Correlation of red marrow radiation dosimetry with myelotoxicity: Empirical factors influencing the radiation-induced myelotoxicity of radiolabeled antibodies, fragments and peptides in pre-clinical and clinical settings

Thomas M. Behr, Martin Beéheé, George Sgouros

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35 Scopus citations


Usually, the red marrow (RM) is the first dose-limiting organ in systemic radionuclide therapy, e.g., radioimmunoor radiopeptide therapy. However, several studies have obtained rather poor correlations between the marrow doses and the resulting toxicities. Red marrow doses are mostly not determined directly, but are derived from blood or whole-body doses. The aim of our recent work was to analyze, in a nude mouse model in more detail, additional factors than just total dose, such as dose rate or relative biological effectiveness (RBE) factors, that may influence the resulting myelotoxicity. Furthermore, we wanted to analyze, whether correlations between the red marrow doses and the resulting myelotoxicities can be found in clinical metabolic endo-radiotherapy. The maximum tolerated activities (MTAs) and doses (MTDs) of several murine, chimeric and humanized immunoconjugates as complete IgG or fragments (F(ab)2, Fab), as well as peptides, labeled with β-(such as 131I or 90Y), Auger electron- (such as 125I or 111In), or α-emitters (such as 213Bi) were determined in nude mice. Blood counts were monitored at weekly intervals; bone marrow transplantation (BMT) was performed in order to support the assumption of the RM as dose-limiting. The radiation dosimetry was derived from biodistribution data of the various conjugates, accounting for cross-organ radiation; the activities in the blood, bone, bone marrow, and major organs were determined over time. Dosimetry and myelotoxicity data of three clinical radioimmunotherapy trials, involving a total of 82 colorectal cancer patients, treated with 131I-labeled anti-CEA IgG, and twelve non-Hodgkin's lymphoma patients, treated with 131I-labeled anti-CD20 IgG, were analyzed. In the preclinical model, at the respective MTAs, the RM doses differed significantly between the three conjugates: e.g., with 131I-labeled conjugates, the maximum tolerated activities were 260 μCi for IgG, 1200 μCi for F(ab)2, and 3 mCi for Fab, corresponding to blood doses of 17 Gy, 9 Gy, and 4 Gy, respectively. However, initial dose rates were 10 times higher with Fab as compared to IgG, and still 3 times higher as compared to F(ab)2; interestingly, all 3 deliver ∼4 Gy within the first 24 h. The MTDs of all three conjugates were increased by BMT by approximately 30%. Similar observations were made for the 90Y-labeled conjugates. Higher blood-based RM doses were tolerated with Auger-emitters than with conventional β-emitters, whereas the MTDs were similar between α- and β-emitters. In accordance to dose rates never exceeding those occurring at the single injection MTA, re-injections of 131I-, 90Y-, or 213Bi-labeled Fab' were tolerated without increased lethality, if administered 24-48 h apart, whereas reinjection of bivalent conjugates was not possible. Clinically, a sigmoidally shaped dose-effect correlation was found in colorectal cancer patients treated with 131I-anti-CEA IgG. Previous mitomycin chemotherapy was identified as additional myelosensitizing factor leading to enhanced myelotoxicity. At comparable doses, non-Hodgkin's lymphoma patients developed higher degrees of myelotoxicity with a less clearly pronounced predictability from red marrow doses. In summary, results in the murine model suggest a strong influence of the dose rate (or better: dose per unit time), not only total dose on the resulting myelotoxicity, whereas the influence of high- (α, Auger/conversion electrons) versus low-LET (β,γ) type radiation seems to be much lower than expected from previous in vitro data. The lower myelotoxicity of Auger e emitters is probably due to the short path length of their low-energy electrons, which cannot reach the nuclear DNA if the antibody is not internalized into the stem cells of the red marrow. Clinically, additional factors than just marrow dose (e.g., previous myelotoxic therapy, bone marrow involvement by metastatic malignancy) seem to affect the resulting myelotoxicity.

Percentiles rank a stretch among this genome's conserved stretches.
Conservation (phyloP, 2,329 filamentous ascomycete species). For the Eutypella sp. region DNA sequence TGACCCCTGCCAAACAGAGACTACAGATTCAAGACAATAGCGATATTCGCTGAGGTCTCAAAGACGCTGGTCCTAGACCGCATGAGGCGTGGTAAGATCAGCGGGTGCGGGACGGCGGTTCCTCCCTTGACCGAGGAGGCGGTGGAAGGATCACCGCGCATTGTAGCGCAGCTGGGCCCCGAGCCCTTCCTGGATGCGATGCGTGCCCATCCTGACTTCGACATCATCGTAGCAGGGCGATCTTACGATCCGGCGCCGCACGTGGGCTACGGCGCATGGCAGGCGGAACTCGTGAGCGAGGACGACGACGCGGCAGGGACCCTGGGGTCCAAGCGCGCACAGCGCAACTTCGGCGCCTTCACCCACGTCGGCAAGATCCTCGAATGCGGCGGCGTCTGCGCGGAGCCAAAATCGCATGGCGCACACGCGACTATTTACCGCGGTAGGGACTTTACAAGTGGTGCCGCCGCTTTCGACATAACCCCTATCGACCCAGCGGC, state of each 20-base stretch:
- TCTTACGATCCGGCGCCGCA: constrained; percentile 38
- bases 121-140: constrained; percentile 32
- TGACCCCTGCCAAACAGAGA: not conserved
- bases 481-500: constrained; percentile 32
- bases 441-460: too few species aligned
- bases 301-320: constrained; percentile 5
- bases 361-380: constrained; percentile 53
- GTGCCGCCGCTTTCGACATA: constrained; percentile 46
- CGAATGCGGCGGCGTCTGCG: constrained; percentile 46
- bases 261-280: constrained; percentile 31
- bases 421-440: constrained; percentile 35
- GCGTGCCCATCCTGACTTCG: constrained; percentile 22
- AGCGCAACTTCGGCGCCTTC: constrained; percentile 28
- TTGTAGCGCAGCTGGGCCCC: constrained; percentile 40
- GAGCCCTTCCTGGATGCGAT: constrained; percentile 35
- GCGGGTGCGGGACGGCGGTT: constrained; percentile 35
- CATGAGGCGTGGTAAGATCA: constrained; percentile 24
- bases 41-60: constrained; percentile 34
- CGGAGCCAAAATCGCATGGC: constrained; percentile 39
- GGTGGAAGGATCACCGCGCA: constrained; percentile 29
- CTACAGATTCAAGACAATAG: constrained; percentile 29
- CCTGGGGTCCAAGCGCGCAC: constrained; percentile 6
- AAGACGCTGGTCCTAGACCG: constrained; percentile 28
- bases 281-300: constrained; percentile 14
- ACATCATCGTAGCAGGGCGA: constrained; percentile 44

Original languageEnglish (US)
Pages (from-to)445-464
Number of pages20
JournalCancer Biotherapy and Radiopharmaceuticals
Issue number4
StatePublished - Jan 1 2002
Externally publishedYes


  • Alpha emitters
  • Auger/conversion electron emitters
  • Beta emitters
  • Dose rate
  • IgG
  • Linear energy transfer (LET)
  • Monoclonal antibody
  • Myelotoxicity
  • Radioimmunotherapy
  • Radiopeptide therapy
  • Red marrow dosimetry
  • Relative biological effectiveness (RBE) factor

ASJC Scopus subject areas

  • Oncology
  • Radiology Nuclear Medicine and imaging
  • Pharmacology
  • Cancer Research


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